Understanding the challenges facing the United Methodist Church requires prayer, communication, and a commitment to unity. This page provides important resources from the UMC Book of Discipline, UMC Discipleship Website, and the Commission on the Way Forward. You can also read stories from members of Cullman First, and find official UMC resources to equip and inform.

God has called us to pursuing unity in Christ, who offers grace to all people.

Unity isn’t the progressive’s unity or the conservative’s unity. It’s God’s, and our sharing in that unity is the confession that we are indeed flawed, broken people, riddled with contradictions and unholiness.

We’re grace people. We should not merely tolerate but actually expect and embrace those times we see others in the Body who hold differing views.

Unity does not come naturally, especially in matters of the church.

Unity requires intentional work empowered by the grace of God.

Unity is not to be desired for its own sake, but as the best means toward holiness of heart and life, as God uses the entire church in the mission of making disciples of Jesus Christ for the transformation of the world.



Chuck Petty and Family

I was raised in a Southern Baptist Church in Decatur, AL from the time I was born until I moved away to attend school at Auburn University. I have many fond memories of the friends and role models I had from this church growing up.

During my college years and after, I rarely attended church. I felt a lot of my views, and my lifestyle didn’t comply or wasn’t compatible with being a regular churchgoer. I saw everything through the lens of evangelical faith and often felt guilty for many of the things I thought or believed.

I became a Methodist because Methodist theology keeps its core belief based on the Apostles’ Creed yet is open to all people regardless of gender, race, sexual orientation, political beliefs, education, wealth or any of the false or worldly gauges we put on ourselves. I was, and still am, very inspired by the fact that Bill and Hillary Clinton, as well as George and Laura Bush, are devout Methodists and members in good standing of their churches. That speaks to me about the power, diversity, and love of the United Methodist Church.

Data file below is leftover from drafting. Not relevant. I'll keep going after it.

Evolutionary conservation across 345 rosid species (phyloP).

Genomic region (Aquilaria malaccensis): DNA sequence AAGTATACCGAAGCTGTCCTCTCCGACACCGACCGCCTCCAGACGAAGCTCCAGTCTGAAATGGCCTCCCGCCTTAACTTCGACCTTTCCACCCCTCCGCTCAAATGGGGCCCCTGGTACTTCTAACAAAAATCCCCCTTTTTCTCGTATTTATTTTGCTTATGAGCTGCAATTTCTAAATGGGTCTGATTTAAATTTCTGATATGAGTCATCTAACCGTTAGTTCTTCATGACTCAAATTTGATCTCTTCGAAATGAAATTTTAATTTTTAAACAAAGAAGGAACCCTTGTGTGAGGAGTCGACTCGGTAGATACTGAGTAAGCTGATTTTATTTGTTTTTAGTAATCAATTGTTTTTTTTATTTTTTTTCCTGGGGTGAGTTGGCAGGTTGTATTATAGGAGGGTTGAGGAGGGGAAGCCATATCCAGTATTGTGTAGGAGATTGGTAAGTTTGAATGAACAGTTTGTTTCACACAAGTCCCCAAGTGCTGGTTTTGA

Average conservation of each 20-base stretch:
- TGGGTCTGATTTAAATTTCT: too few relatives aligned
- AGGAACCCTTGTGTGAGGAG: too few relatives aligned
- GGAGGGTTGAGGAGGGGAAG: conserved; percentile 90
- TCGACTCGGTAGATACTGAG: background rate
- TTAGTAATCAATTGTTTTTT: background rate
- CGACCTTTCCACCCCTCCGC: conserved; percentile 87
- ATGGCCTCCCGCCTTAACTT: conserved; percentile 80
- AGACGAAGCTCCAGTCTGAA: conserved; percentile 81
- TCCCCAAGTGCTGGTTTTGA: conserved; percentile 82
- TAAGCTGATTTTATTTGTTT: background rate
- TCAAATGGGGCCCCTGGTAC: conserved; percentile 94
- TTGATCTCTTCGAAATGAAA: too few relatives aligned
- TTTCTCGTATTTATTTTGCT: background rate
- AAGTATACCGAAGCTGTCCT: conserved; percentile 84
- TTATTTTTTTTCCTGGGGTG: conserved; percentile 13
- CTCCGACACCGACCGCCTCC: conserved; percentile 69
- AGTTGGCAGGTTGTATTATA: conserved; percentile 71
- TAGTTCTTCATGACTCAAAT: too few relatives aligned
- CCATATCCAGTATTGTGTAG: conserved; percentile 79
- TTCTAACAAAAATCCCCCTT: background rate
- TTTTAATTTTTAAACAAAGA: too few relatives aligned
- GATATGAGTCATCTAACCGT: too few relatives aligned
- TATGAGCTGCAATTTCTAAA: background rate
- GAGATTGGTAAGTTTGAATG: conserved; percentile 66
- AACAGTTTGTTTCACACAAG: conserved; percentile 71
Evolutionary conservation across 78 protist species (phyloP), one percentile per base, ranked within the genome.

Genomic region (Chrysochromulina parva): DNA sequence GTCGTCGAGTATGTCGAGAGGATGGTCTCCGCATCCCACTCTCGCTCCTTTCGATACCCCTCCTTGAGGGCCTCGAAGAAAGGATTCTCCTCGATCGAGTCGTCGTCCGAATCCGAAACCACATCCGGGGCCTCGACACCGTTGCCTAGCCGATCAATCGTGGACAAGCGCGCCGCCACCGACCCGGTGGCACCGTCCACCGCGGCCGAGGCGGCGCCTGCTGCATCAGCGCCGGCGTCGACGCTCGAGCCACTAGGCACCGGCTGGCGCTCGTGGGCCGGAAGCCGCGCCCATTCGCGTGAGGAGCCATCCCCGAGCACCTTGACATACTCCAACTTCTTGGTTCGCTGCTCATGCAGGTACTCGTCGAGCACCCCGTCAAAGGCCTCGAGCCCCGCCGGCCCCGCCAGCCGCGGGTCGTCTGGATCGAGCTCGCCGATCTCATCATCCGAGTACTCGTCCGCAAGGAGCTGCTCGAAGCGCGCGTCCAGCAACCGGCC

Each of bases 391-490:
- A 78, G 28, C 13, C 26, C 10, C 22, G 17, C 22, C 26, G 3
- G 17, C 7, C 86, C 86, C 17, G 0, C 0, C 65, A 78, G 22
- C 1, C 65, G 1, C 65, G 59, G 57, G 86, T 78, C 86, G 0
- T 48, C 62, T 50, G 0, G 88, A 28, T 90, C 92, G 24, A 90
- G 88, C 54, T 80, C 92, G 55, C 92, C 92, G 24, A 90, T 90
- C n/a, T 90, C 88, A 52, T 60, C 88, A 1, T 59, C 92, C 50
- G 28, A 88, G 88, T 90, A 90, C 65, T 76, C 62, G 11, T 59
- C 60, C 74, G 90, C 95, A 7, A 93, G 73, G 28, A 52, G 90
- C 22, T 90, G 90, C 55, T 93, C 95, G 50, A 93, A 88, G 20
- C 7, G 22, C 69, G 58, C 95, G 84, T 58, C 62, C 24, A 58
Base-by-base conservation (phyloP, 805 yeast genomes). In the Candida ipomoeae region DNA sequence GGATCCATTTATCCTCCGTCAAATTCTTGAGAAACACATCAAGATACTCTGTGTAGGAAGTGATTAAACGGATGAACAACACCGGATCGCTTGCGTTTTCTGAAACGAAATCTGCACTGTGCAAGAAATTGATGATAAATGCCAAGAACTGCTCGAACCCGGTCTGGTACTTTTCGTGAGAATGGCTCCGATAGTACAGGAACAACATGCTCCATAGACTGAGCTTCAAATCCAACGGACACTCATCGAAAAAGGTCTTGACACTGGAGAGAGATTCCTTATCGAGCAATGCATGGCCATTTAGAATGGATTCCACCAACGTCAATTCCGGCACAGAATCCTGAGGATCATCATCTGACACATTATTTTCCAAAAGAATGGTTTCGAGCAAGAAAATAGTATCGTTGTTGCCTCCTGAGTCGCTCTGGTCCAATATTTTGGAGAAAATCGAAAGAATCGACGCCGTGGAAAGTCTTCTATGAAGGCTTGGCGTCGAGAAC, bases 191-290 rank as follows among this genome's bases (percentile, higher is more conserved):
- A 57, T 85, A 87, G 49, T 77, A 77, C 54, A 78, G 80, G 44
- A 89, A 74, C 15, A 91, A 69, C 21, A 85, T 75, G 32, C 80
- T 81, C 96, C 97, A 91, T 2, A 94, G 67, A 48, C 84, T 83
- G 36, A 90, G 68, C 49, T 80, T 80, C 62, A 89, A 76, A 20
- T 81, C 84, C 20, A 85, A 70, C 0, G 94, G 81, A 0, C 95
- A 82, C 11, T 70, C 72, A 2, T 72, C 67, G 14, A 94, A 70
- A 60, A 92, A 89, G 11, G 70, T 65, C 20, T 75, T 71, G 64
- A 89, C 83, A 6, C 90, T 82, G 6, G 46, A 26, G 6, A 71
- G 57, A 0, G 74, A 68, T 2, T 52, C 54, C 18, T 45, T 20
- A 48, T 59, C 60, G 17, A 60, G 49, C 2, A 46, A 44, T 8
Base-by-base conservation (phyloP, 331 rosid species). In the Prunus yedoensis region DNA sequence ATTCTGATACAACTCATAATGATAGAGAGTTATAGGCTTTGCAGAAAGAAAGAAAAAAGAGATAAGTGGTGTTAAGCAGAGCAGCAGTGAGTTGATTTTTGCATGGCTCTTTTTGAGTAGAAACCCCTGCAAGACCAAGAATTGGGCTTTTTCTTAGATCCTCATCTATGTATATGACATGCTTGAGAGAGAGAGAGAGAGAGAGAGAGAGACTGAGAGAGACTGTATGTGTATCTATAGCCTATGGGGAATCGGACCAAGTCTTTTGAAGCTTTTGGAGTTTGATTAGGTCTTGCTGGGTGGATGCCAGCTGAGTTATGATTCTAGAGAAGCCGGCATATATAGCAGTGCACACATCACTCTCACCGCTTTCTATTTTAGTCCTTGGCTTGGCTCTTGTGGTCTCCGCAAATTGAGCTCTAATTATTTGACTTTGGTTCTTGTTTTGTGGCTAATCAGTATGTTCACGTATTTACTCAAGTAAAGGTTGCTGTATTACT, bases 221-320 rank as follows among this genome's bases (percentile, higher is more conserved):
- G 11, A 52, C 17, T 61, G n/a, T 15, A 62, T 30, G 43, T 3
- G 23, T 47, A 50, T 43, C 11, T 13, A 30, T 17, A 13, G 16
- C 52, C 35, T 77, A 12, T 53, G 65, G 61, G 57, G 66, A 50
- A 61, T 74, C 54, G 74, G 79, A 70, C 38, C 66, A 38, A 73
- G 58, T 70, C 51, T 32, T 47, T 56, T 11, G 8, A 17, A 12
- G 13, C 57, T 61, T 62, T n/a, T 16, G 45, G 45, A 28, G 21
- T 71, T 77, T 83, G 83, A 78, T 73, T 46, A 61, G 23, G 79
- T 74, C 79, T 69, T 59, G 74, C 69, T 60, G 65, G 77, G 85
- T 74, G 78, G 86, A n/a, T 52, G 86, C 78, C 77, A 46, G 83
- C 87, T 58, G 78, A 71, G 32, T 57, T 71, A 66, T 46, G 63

I love the diversity within the UMC. When we first came to Cullman FUMC, there was a woman pastor. I was so happy that my boys were able to see an intelligent, confident woman in the pulpit. She enriched their faith and gave them a better outlook on the world.

It’s imperative to me that the UMC maintains an open, loving, and a diverse congregation with diverse beliefs while keeping the core beliefs based on the Articles of Religion of the United Methodist Church. Even if there is someone you strongly disagree with or someone that is the odd man out with the rest of the church, the church should always listen to what the odd man has to say, regardless of how unpopular that view may be. Because sooner or later, you will probably find yourself to be the odd man out, and trust me, it’s good to be accepted regardless of how people may disagree. It is essential to stay together to continue to enhance one another’s faith with our diversity.

The two people who have influenced me the most in my Christian walk were my grandmother and aunt. My grandmother was a very conservative Southern Baptist woman, and my aunt was a liberal, feminist Presbyterian. Both were giants of the faith. Both had a very clear and deep understanding of scripture and a firm foundation of what they believed about morality and theology.

My grandmother, the Southern Baptist, taught me Psalm 23 and had deep and frank conversations with me around sensitive subjects like racism and abortion. Aunt Louise would often quote scripture and teach me about finding comfort in God and the Holy Spirit.